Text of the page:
CT or MRI can be used in addition to plain films when identifying pathological fractures. Advanced imaging helps outline the lesion; the transition zone from dysplasia to healthy mature bone is difficult to detect on plain films.

Histopathology Tissue biopsy reveals benign immature bone that cannot undergo transformation into mature bone secondary to undeveloped osteoblasts. Lamellar or secondary bone is not found in fibrous dysplasia, which consists of much weaker woven primary bone. Most frequently, the solitary tumor mutates into abnormal tissue during episodes of growth in children, then enlarges over time.

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After fibrous dysplasia is confirmed via a biopsy of the lesion, patient presentation guides treatment. Asymptomatic patients without risk of pathologic fracture can be monitored with imaging and clinical observation of the lesion. Patients whose lesions cause pain should have surgical curettage to remove the lesion. Patients with pain or risk of fracture through the lesion may be candidates for surgical curettage to remove the lesion. Bone grafting in addition to surgical removal of the lesion may be an option to fill the space occupied by the lesion or at sites of pathological fractures, nonunion, or malunion. When choosing treatment, tell the patient that the body can replace the graft with more fibrous tissue, causing recurrence of the lesion.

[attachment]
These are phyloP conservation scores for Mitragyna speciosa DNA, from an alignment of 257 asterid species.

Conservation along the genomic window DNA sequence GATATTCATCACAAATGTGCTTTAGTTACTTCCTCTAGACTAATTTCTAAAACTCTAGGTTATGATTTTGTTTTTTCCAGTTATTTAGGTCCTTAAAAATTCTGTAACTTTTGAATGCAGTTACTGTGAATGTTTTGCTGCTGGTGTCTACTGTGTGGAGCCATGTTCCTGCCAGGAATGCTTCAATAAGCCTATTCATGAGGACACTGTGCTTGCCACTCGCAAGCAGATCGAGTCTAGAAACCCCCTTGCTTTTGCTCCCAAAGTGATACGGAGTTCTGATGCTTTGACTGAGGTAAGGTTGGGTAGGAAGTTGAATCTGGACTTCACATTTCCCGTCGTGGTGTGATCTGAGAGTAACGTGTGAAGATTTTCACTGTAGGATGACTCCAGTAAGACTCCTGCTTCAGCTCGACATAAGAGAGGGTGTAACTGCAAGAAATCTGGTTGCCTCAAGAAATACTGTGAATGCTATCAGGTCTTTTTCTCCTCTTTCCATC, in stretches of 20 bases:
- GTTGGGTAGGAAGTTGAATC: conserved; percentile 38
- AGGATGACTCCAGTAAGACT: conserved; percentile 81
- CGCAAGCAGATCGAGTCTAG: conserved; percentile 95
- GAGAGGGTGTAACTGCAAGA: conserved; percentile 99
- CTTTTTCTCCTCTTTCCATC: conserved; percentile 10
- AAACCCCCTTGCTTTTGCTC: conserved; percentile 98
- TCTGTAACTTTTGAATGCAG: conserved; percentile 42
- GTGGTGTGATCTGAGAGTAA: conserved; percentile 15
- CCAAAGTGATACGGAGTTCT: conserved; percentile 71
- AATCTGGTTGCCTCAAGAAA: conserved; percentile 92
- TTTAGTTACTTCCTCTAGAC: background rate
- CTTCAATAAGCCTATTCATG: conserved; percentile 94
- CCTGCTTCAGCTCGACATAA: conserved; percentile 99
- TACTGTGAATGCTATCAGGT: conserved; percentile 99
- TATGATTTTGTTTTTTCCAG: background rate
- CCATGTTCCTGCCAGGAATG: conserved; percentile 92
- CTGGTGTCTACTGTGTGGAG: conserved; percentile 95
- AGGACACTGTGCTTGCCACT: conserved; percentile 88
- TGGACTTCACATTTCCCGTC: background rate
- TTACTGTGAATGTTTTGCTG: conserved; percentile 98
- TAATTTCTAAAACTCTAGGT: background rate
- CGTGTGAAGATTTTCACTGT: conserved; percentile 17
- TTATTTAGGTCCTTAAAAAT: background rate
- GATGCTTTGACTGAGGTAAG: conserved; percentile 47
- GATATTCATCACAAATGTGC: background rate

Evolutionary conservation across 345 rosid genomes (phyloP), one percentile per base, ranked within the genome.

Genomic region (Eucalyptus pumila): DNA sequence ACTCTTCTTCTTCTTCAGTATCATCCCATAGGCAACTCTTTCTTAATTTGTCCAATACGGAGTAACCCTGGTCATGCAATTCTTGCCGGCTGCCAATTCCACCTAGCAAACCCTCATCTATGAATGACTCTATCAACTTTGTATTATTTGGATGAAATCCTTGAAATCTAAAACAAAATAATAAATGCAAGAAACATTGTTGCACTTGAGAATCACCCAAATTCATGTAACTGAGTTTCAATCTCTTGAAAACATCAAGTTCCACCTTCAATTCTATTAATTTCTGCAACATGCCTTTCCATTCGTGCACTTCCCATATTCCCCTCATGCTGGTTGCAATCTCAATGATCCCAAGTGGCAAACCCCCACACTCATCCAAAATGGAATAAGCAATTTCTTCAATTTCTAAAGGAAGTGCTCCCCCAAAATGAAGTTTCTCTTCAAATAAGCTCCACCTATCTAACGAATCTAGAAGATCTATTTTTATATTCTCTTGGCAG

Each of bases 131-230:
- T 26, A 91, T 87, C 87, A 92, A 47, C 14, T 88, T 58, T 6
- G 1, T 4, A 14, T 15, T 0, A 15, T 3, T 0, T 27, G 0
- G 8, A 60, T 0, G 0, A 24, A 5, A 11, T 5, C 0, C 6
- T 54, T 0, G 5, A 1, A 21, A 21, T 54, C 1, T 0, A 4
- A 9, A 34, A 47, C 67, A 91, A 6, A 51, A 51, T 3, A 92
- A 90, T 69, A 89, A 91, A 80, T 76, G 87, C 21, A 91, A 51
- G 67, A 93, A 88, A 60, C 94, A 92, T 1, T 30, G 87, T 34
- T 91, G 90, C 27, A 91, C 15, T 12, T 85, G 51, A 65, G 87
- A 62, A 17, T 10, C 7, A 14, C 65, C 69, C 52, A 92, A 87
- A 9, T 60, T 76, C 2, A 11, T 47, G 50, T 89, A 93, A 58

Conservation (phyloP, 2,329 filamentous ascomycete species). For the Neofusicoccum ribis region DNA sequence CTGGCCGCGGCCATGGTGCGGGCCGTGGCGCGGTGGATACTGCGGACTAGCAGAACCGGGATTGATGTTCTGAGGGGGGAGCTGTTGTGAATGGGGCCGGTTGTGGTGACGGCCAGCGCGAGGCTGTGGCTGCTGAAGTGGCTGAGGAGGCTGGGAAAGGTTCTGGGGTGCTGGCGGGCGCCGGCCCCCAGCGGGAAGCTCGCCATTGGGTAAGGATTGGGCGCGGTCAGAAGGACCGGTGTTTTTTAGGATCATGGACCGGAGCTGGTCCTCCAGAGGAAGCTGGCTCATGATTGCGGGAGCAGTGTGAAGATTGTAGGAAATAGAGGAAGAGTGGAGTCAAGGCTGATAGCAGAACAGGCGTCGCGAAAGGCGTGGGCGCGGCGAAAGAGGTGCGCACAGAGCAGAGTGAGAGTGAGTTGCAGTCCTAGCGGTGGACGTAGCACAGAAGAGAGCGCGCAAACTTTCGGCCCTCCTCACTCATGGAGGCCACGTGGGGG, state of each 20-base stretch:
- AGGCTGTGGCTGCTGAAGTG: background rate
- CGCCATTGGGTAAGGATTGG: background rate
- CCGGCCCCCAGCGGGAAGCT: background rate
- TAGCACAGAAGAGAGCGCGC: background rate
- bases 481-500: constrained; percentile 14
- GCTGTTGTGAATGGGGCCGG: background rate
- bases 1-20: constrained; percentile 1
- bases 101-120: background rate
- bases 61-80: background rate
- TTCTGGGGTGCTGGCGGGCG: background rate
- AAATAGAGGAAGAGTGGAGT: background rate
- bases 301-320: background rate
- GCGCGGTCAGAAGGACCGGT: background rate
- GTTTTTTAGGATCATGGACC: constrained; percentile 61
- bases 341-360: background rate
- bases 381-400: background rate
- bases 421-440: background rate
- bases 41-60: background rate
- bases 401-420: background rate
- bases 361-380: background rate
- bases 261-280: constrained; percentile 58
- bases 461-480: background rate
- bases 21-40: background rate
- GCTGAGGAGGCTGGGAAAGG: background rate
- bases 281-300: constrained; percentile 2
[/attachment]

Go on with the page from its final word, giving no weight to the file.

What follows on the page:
Additional options include long-term oral or IV bisphosphonates to reduce pain and increase cortical thickness; surgical stabilization with an intramedullary nail to prevent fracture and further deformity; and surgical osteotomy or a definitive hip replacement surgery if the lesion is in the proximal femur. Surgical correction of shepherd's crook or any deformity from fibrous dysplasia is a challenge. The ultimate goal is to obtain a normal gait and relieve pain.

Patients with polyostotic fibrous dysplasia and café au lait hyperpigmentation of the skin or precocious puberty should be referred to genetic counseling for possible McCune-Albright syndrome, a genetic mutation that causes polyostotic fibrous dysplasia and skin and endocrine disorders.